Senate Will Vote to Repeal OSHA's Vax-or-Test COVID Rule

Senate Republicans will target the Biden administration's private employer vaccine-or-test mandate using a law they successfully employed during the beginning of the Trump administration to recall a slew of environmental regulations.

3 minute read

December 8, 2021, 11:00 AM PST

By Irvin Dawid

U.S. Capital

Jeri Bland / Shutterstock

The private employer requirement for companies of 100+ employees included in the "Vaccinating the Unvaccinated" prong of President Biden's "Path Out of the Pandemic" was paused by a federal appeals court last month. The Occupational Safety and Health Administration (OSHA) has since suspended work on its emergency temporary standard but that hasn't stopped Senate Republicans from trying to ensure it dies.

"The Senate is set to vote this week on a resolution to nullify President Biden's vaccine mandate for private companies, as Republicans and at least one Democrat push back on the administration's rule requiring vaccines or inconvenient testing rules for workers at large businesses," reports Tyler Olson of Fox News on Dec. 6.

All 50 Senate Republicans, led by Sen. Mike Braun, R-Ind., backed a challenge to the vaccine mandate last month under the Congressional Review Act (CRA). That law allows Congress to officially disapprove of an executive branch regulation via a resolution passed through each chamber. 

In his Nov. 17 press release, Braun said, “Today, Senate Republicans will formally challenge the overreach of federal power that is President Biden’s vaccine-or-test mandate for private businesses, and I urge the Senate to vote in favor of this disapproval resolution when it comes to the Floor for a filibuster-proof, simple-majority vote as soon as early December."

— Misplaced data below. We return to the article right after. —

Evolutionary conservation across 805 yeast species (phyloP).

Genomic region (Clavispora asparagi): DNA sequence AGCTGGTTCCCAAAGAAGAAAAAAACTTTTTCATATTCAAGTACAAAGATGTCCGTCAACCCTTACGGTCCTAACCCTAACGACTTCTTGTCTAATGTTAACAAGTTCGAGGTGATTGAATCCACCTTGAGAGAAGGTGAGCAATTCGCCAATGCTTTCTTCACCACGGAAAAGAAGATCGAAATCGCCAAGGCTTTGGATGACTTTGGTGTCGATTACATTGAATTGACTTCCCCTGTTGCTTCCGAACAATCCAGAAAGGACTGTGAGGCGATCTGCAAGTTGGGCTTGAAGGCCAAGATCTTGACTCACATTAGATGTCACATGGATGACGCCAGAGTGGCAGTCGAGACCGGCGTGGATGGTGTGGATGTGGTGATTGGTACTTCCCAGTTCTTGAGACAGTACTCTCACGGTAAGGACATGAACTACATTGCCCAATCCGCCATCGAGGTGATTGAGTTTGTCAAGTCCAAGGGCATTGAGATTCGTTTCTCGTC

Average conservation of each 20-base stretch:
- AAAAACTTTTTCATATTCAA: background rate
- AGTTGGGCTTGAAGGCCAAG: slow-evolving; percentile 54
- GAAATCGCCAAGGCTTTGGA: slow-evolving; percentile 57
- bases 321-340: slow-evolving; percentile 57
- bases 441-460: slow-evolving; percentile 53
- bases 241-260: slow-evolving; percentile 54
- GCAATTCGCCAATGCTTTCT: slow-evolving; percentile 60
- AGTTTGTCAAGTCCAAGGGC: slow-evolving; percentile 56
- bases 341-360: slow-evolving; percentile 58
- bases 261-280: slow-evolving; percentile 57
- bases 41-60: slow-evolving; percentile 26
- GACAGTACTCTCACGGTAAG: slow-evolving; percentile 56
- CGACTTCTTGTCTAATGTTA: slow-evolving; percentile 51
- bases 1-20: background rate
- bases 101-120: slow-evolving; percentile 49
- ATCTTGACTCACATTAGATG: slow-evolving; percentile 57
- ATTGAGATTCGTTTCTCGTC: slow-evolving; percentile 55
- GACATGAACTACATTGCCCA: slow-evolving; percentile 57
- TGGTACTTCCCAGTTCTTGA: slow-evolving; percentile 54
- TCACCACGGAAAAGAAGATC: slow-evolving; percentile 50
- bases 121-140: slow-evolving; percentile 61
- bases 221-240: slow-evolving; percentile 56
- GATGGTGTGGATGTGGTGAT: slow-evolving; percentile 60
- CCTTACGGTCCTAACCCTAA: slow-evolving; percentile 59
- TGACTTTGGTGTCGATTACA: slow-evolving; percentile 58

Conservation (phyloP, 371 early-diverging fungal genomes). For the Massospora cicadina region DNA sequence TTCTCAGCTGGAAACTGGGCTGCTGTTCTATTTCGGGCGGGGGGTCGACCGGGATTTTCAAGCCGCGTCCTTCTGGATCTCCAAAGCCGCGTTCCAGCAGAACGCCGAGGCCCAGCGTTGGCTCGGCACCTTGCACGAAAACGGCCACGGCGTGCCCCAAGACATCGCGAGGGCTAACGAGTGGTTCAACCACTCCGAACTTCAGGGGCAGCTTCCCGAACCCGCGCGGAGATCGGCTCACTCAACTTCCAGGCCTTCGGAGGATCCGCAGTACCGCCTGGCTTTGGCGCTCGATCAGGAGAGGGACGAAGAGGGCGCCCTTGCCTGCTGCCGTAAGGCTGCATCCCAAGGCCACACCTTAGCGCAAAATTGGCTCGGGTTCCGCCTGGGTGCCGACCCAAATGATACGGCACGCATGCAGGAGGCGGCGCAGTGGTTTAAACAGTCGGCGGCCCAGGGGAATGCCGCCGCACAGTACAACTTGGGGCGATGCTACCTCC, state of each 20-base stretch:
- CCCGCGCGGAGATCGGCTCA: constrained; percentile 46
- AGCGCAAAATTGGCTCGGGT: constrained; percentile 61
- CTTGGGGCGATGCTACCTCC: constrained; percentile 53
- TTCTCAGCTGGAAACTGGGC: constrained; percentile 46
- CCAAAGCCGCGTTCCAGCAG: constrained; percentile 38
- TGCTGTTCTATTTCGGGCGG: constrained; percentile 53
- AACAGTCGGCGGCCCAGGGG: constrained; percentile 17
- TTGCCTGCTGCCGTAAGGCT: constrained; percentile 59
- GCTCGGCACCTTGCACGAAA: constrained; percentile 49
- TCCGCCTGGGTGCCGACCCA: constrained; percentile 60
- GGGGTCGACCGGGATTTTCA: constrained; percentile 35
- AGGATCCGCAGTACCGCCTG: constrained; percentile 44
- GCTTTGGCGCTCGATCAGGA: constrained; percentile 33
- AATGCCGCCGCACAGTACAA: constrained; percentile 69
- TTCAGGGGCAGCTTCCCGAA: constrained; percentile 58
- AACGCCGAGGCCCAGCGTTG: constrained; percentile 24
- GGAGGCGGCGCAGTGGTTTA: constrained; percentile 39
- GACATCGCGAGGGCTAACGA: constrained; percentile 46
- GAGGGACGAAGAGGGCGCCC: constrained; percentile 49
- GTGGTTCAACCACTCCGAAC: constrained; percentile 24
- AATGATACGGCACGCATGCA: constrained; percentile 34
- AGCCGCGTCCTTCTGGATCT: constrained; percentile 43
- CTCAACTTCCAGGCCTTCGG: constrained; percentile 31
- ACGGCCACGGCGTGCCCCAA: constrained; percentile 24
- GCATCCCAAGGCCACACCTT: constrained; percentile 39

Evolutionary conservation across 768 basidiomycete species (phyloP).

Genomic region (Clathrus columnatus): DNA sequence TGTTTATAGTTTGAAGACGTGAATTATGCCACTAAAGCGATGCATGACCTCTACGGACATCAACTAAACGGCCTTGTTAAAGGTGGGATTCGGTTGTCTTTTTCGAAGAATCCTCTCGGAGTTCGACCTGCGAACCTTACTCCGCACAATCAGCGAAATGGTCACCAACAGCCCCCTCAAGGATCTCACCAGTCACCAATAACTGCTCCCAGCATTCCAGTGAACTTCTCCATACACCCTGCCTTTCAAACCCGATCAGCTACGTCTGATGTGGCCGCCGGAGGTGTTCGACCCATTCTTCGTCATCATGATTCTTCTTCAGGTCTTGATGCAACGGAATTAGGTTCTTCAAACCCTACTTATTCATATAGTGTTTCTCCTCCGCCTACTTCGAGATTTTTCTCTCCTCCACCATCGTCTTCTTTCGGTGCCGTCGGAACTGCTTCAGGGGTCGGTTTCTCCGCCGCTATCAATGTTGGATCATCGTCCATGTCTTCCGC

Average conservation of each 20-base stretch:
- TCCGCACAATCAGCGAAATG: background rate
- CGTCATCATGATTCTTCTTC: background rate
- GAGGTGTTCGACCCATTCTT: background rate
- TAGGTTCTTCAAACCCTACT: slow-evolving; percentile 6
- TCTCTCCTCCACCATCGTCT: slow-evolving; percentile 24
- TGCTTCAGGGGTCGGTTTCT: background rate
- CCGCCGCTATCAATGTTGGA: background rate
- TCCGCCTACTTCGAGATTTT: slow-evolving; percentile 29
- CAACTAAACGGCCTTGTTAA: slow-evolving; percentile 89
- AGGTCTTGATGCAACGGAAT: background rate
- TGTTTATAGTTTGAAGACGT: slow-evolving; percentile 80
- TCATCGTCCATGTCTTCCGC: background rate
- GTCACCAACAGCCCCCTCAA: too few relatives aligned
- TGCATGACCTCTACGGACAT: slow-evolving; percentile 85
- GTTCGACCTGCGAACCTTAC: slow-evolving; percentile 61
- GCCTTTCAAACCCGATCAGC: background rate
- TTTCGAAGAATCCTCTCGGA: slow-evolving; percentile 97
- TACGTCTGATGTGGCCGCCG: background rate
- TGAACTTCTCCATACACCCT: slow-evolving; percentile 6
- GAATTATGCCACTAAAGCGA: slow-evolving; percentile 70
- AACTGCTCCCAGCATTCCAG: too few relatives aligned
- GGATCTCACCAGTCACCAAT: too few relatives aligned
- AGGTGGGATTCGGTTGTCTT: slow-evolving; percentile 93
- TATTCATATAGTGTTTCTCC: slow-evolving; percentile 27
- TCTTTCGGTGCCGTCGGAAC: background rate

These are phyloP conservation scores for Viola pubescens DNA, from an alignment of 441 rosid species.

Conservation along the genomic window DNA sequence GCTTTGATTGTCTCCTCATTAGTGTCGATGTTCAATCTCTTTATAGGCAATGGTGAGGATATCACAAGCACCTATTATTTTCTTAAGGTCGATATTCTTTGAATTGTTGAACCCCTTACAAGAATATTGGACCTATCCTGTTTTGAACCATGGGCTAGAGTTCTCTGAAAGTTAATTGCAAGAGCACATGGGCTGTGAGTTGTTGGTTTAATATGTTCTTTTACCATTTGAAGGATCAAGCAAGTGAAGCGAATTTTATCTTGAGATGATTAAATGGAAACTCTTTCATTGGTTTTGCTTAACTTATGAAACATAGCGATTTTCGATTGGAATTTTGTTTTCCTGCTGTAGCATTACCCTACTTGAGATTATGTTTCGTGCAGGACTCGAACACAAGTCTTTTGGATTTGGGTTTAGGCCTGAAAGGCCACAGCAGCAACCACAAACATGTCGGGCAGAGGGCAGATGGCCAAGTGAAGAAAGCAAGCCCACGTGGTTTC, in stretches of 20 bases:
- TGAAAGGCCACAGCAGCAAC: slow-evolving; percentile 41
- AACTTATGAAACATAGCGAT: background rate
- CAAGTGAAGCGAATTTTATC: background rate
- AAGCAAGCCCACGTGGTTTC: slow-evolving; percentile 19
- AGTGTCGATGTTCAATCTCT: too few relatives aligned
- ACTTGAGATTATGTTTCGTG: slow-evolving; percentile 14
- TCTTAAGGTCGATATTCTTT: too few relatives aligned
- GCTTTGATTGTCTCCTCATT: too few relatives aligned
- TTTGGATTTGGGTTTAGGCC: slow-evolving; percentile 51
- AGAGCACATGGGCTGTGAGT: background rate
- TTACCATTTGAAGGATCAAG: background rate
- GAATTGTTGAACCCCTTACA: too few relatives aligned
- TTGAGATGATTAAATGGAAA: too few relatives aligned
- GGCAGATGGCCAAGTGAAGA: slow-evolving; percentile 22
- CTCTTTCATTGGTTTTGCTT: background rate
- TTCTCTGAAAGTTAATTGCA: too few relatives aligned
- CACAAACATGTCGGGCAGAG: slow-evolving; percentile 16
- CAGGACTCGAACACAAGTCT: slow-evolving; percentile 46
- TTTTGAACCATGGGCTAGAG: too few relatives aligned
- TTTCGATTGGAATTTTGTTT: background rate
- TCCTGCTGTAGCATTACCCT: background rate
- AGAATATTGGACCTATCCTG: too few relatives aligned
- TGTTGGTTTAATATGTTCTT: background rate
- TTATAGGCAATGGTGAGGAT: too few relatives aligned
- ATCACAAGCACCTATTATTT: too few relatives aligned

"President Biden’s vaccine mandate is an unconstitutional invasion of what should be a personal medical decision for every American and an affront to the rights of 80 million American workers," Braun told Fox News on Nov. 17.

Two Democratic senators, Joe Manchin of W. Va and John Tester of Montana, recently announced their support for the Senate Joint (SJ) Resolution 29, which "only needs a simple majority to pass the Senate, which means the bill will likely succeed," added Olson. Where it goes from there is another story.

Rep. Fred Keller, R-Pa., is leading companion legislation in the House of Representatives, which his office said Friday has 206 cosponsors. But House Minority Leader Kevin McCarthy, R-Calif., said Friday it is unlikely the bill could come for a vote in the House with Speaker Nancy Pelosi, D-Calif., in charge.

Even if Republicans and potentially a handful of Democrats manage to force a House vote on the CRA resolution, such resolutions are subject to a presidential veto. And it's highly unlikely Biden would sign a bill canceling a rule he ordered his administration to make. 

Déjà vu

Use of the Congressional Review Act brings back memories of the initial months of the Trump administration in 2017 when Republicans used a provision allowing regulation rollbacks (here was the first) during the first 60 legislative days.

A post in May of that year, "Congress Fails to Roll Back Obama-Era Methane Emissions Rule," notes:

"The vote marked the first time since Trump’s election that Republicans have failed in their attempt to use the Congressional Review Act to overturn Obama-era rules. Thirteen other resolutions, based on the 1996 law that allows Congress to overturn rules within 60 legislative workdays of their adoption, have succeeded."

Trump's Department of Interior went on to successfully suspend the Obama-era methane rule in December 2017.

Four years later, Republicans will  use the CRA again to roll back a rule written by a Democratic administration. In the current case, it's public health, not the environment, that is at stake.

Related in Planetizen:

Hat tip to Chuck Todd for asking his guest, Sen. Mike Braun, on his show last Sunday about his positions on abortion and vaccine mandates:

"You don't want the government to force people to get a vaccine. You're essentially advocating for the government to force a woman to carry a pregnancy to term that she may not want to do."

In response, Braun focused on his use of the Congressional Review Act.

Monday, December 6, 2021 in FOX News

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